Do you suffer from rheumatoid arthritis or osteoarthritis, and did you use a drug called Bextra? Bextra is a non-steroidal anti-inflammatory drug -- often referred to as a NSAID -- that developers said would cut back on stiffness, inflammation and overall pain caused by those conditions. In a smaller amount of cases, doctors also gave it out for those with painful menstruation issues.
While the drug may have helped some users, it also came with some unintended side effects. The risk of strokes, heart attacks, and other cardiovascular events went up. Some people ended up with skin conditions that were not just painful, but could even be deadly -- two examples are Stevens-Johnson Syndrome and Toxic Epidermal Necrolysis. Others battled dangerous infections.
As a result, the drug was pulled from the shelves. It was alleged that the company producing the drug, Pfizer Canada, found out about the issues before taking the drug down, but they did not do enough to stop production or tell those who were using the medications. As such, they were held liable for the deaths and injuries caused by Bextra.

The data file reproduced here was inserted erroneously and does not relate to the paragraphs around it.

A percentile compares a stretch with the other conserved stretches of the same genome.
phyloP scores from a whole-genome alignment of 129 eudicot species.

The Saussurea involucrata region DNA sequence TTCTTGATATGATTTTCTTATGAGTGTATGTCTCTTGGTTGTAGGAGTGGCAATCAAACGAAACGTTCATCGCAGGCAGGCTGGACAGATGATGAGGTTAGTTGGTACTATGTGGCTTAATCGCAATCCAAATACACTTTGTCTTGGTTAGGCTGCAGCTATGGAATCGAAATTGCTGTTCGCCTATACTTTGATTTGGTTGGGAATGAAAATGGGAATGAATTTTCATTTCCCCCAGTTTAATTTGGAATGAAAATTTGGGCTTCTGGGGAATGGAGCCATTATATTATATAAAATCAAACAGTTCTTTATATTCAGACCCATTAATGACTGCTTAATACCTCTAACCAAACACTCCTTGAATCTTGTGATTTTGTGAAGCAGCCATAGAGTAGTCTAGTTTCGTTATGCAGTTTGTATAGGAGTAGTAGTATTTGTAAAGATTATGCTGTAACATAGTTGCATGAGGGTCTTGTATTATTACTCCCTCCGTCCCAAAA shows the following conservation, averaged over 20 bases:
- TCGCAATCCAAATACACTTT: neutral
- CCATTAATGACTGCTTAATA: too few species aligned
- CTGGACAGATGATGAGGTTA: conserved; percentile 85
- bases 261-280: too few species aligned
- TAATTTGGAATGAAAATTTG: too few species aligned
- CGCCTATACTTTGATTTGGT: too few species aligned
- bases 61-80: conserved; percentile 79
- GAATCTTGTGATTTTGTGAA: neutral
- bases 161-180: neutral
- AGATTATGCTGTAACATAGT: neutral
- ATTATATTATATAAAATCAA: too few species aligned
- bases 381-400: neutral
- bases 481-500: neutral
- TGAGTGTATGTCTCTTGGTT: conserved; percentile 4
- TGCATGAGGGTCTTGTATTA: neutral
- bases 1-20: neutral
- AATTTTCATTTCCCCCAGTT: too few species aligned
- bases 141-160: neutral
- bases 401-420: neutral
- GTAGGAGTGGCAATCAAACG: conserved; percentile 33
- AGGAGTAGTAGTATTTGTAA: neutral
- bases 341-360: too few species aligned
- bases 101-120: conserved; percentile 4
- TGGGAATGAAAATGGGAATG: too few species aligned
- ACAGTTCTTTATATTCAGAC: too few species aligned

In 2011, six years after the drug was removed, a settlement was reached for a total of $12 million. This fund was dedicated to paying the legal fees of those who had been negatively impacted and paying out compensation.
When you buy a drug, you expect it to be safe or you expect to be warned up front about all of the potential side effects and complications. That's the duty of care the manufacturer owes to you. When this is breached and you're harmed, you need to know your legal options in Ontario.
Source: Rochon Genova, "Bextra," accessed May 25, 2016